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Beer 101

A Low Carb IPA That Still Tastes Good?

By: Bryan Donaldson, Brewing Innovation Manager

We’ve all had those days; for whatever reason, you start imbibing early. You could start with the IPA you knock back one or two of after work, but you know after an hour or two of that you aren’t going to be feeling so great. First comes the bloating, then the excessive drunkenness and then finally the killer hangover. What’s a reveller to do? Well, that is when most people would start to reach for the low-carb beer. That’s going to greatly help with the bloating (more on that later), but also, if you practice a modicum of moderation, it will also subdue your drunkenness and subsequent hangover. In these situations, I have found the best beer to drink is a nice DayTime IPA.

To understand why low-carb beers are special, it helps to know what beer is and what it is made of. Technically, beer can be made from the extracted sugars of any grain. For modern times, this means primarily barley malt, but also some measure of wheat, oats, and, if you are feeling sassy, rye. This is in opposition to wines, which are made by fermenting fruit juice (yes, technically apple cider is a wine and sake is a beer, but that is neither here nor there).

Now, you may have noticed I mentioned sugars, which automatically means carbs. So, what is a carb? It is short for carbohydrate, which, (to steal a move from Jeremy and pull from Wikipedia, which I donate to) is a biomolecule consisting of carbon (C), hydrogen (H) and oxygen (O) atoms, usually with a hydrogen–oxygen atom ratio of 2:1 (as in water) and thus with the empirical formula Cm(H2O)n (where m may or may not be different from n). Turns out, grain is full of carbohydrates, from long chain starches (used for energy storage to help the seeds grow), to simple sugars (which we use and promulgate in the brewhouse).

Here, Amylopectin, one of two components of starch in grains.

As I mentioned in the January article, we rely on a process called mashing to create fermentable sugars in the brewhouse (it’s a great article, you should really go check it out!). Typically, the sugar formed is maltose, derived from the name malt; convenient, eh? Yeast loves maltose and, assuming you don’t screw anything up, all of it will ferment into alcohol, lowering your carb count.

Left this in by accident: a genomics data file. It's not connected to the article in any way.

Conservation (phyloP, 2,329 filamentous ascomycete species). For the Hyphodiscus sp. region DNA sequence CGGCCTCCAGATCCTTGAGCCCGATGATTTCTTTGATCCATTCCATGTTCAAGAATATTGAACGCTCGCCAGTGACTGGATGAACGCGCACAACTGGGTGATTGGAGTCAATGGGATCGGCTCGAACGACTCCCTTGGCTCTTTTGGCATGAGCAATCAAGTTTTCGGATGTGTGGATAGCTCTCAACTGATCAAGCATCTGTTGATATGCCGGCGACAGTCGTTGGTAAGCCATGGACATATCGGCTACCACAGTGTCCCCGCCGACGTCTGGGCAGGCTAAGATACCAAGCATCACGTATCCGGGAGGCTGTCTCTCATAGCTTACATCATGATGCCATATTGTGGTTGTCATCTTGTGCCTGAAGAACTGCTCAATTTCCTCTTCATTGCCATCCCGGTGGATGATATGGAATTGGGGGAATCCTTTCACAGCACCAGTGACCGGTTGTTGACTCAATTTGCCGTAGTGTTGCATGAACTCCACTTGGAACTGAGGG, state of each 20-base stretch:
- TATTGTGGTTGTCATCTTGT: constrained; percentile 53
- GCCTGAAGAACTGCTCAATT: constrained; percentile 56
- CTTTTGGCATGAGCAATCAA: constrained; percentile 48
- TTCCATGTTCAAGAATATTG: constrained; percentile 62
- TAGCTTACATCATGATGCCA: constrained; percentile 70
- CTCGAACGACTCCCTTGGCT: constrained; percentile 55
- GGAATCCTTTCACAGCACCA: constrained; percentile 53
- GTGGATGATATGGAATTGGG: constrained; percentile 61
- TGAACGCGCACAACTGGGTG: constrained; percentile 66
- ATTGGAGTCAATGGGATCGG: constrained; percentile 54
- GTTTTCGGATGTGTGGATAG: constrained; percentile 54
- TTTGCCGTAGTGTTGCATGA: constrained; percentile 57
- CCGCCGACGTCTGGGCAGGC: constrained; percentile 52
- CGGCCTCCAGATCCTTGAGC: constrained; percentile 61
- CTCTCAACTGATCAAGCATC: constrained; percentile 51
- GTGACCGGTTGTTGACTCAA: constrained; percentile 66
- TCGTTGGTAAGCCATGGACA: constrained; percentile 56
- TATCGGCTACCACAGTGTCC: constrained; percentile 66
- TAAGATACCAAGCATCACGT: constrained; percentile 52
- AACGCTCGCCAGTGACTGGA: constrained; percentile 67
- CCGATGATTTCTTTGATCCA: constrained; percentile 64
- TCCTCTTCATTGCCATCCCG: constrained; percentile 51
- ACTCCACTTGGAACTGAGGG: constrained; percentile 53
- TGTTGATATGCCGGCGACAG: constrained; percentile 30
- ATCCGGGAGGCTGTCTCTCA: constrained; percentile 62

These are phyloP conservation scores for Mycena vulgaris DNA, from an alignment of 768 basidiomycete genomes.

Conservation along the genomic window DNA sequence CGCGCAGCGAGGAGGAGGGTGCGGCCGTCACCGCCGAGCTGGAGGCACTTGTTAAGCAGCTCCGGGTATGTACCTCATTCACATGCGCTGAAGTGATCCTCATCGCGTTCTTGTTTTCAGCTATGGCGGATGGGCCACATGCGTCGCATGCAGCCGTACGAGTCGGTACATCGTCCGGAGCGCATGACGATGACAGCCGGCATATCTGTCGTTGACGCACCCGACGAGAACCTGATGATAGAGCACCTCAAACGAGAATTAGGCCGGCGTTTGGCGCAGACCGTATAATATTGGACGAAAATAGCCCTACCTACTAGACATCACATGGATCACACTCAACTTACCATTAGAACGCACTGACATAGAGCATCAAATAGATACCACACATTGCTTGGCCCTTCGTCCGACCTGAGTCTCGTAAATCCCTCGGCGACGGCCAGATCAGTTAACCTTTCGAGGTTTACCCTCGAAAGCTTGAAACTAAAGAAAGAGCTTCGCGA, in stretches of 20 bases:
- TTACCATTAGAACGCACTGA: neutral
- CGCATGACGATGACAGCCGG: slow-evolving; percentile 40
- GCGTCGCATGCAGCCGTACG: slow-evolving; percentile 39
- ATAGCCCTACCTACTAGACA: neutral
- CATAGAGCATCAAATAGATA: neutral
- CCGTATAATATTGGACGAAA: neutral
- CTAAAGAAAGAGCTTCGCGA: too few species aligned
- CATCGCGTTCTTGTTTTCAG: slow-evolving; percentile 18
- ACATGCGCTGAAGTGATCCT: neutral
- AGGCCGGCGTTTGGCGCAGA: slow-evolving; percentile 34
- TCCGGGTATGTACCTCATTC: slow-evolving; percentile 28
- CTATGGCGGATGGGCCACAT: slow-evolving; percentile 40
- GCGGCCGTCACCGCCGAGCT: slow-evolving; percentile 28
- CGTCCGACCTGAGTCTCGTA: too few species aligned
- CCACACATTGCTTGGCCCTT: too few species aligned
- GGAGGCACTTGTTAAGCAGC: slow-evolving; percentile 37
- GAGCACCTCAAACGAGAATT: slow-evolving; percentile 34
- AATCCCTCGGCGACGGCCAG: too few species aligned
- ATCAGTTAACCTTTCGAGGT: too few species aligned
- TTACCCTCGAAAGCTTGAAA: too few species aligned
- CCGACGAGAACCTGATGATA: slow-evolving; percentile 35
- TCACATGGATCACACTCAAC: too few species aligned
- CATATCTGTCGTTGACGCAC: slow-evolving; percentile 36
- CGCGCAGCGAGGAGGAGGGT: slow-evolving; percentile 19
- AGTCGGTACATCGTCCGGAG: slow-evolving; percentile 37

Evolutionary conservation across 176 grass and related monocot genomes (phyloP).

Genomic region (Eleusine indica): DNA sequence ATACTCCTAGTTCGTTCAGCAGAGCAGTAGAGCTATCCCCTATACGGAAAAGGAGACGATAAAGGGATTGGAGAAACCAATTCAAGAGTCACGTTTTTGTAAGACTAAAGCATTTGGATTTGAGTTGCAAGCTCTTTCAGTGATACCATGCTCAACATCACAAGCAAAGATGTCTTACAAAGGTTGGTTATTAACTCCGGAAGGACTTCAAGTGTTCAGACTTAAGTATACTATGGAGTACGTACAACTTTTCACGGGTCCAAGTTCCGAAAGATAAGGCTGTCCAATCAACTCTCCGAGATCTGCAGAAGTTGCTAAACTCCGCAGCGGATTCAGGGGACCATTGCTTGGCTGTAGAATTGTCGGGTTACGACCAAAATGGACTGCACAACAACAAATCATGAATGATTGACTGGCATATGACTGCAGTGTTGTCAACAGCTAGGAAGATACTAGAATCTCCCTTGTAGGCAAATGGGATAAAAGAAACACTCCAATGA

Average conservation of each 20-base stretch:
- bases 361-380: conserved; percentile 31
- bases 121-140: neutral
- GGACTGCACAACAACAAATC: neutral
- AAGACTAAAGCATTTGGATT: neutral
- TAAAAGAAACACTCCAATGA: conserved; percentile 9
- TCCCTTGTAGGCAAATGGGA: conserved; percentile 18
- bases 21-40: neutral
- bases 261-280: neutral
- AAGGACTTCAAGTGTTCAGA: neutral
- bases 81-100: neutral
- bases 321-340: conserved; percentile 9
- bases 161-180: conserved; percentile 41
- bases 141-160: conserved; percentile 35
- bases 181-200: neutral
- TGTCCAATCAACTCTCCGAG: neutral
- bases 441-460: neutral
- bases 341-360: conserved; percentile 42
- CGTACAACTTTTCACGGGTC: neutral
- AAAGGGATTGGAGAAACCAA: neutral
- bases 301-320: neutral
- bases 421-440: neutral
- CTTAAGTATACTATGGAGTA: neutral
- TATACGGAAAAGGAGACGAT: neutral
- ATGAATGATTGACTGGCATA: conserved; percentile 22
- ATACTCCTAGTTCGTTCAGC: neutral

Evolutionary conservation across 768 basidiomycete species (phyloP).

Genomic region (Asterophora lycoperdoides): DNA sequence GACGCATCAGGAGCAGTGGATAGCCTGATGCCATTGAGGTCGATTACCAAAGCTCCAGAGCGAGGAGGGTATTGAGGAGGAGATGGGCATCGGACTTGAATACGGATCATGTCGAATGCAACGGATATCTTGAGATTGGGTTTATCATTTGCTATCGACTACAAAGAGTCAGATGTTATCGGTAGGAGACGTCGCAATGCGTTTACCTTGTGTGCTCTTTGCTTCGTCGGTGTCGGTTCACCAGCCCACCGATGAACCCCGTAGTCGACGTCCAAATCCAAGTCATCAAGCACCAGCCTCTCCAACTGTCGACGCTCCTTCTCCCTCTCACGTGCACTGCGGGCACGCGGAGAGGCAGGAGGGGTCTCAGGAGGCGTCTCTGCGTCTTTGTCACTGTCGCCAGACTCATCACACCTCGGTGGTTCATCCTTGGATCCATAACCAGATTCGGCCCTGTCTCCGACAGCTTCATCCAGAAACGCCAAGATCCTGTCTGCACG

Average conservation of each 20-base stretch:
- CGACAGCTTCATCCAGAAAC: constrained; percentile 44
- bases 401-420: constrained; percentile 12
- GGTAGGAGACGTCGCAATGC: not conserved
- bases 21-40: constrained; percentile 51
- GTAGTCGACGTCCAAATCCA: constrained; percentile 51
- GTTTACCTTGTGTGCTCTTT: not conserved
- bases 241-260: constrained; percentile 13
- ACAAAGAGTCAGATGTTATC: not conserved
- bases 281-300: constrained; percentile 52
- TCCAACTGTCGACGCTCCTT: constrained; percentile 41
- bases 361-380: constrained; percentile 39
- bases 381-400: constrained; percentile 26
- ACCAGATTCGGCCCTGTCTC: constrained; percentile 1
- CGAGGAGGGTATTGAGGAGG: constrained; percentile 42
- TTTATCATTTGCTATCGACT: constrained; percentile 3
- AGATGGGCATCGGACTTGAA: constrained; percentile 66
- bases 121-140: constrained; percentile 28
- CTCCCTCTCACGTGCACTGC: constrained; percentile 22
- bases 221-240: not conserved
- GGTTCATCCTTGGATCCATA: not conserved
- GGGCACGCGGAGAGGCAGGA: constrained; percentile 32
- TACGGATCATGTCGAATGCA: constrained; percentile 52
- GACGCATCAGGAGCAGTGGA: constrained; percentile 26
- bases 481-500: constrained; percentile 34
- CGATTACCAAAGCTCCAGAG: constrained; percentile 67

Here, Maltose, a disaccharide and great yeast food.

The problem comes in that, typically, the brewer is not able to convert all the starch in the grain into maltose or other fermentable sugars. In traditional and craft brewing, there is always a measure of unfermentable carbohydrates left behind that make it into the final product.

So how do we go about reducing carbs? The answer comes in two forms. If you want to get pretty close to a low carb beer, you start by lowering your mash temperature. This allows your alpha-amylase to work for longer before it degrades due to high heat (again, go read that January article!). The longer your alpha-amylase works for, the more maltose you will form, the more fermentable your wort will be and the less starch, and hence carbs, will be left over in the final product. This is how we first formulated DayTime IPA back in 2012 or 2013. That version clocked in at 4.7% ABV and an unknown amount of grams of carbs (all data is lost to the sands of time). A delicious beer for sure, but not one I could call low in carbs, just lower than something like a normal IPA.

Time for a history lesson. Does anyone know whom we have to thank for bringing the modern process of low-carb beer production to the USA? Anyone? Well, I didn’t actually expect any of you to know, which is why I am writing this article. It was a guy named Joseph Owades who worked for Rheingold Brewery in Brooklyn and travelled to Europe to try some beer by a guy named Dr. Hersch Gablinger of Basel, Switzerland. After tasting the beer, Rheingold purchased the exclusive rights to the process in the US and started producing Gablinger Beer in 1966,. It was the first modern light/low carb beer in America. It never really took off for Rheingold, but once the recipe changed hands a few times, it was introduced as [Brewery in Milwaukee] Lite in 1972, and took off like a rocket, igniting the domestic? light beer wars.

Man, I love a little brewing history, but what is this process anyway? It is as simple as adding an exogenous enzyme called amyloglucosidase (or gamma-amylase). These enzymes (often taken from Aspergillus, a fungi) are incredibly good at cleaving all the bonds in starch, creating free glucose, which yeast like even better than maltose. This enzyme can either be added to the mash (Lagunitas style) or the fermenter. By adding it to the mash, we ensure it doesn’t accidentally get into beers it isn’t supposed to, however the efficiency is just a little less.

Now I mentioned earlier that this can help with bloating. That happens for two reasons. The first is that carbs trigger your brain to make you feel full as you start metabolizing them. Reducing carbs helps stop that feeling of satiation. The second is that you are not over-feeding your gut microbiome too much starch, which they will then ferment and produce gas, giving you that classic bloat.

So, that is how we end up at the new and improved DayTime IPA, our low-carb craft IPA, which clocks in at 98 calories, 3 grams of carbs and 4% ABV*. We also stuff it full of hops to make sure you know you are drinking an IPA. While the bitterness isn’t too high, the lack of carbs and low alcohol don’t provide a lot of counterbalance, so you get a clean, crisp finish, with aromas of tropical fruit, citrus and eucalyptus. I like to say that drinking a DayTime is like driving through the eucalyptus trees on the way to the ocean while drinking a delicious juice.

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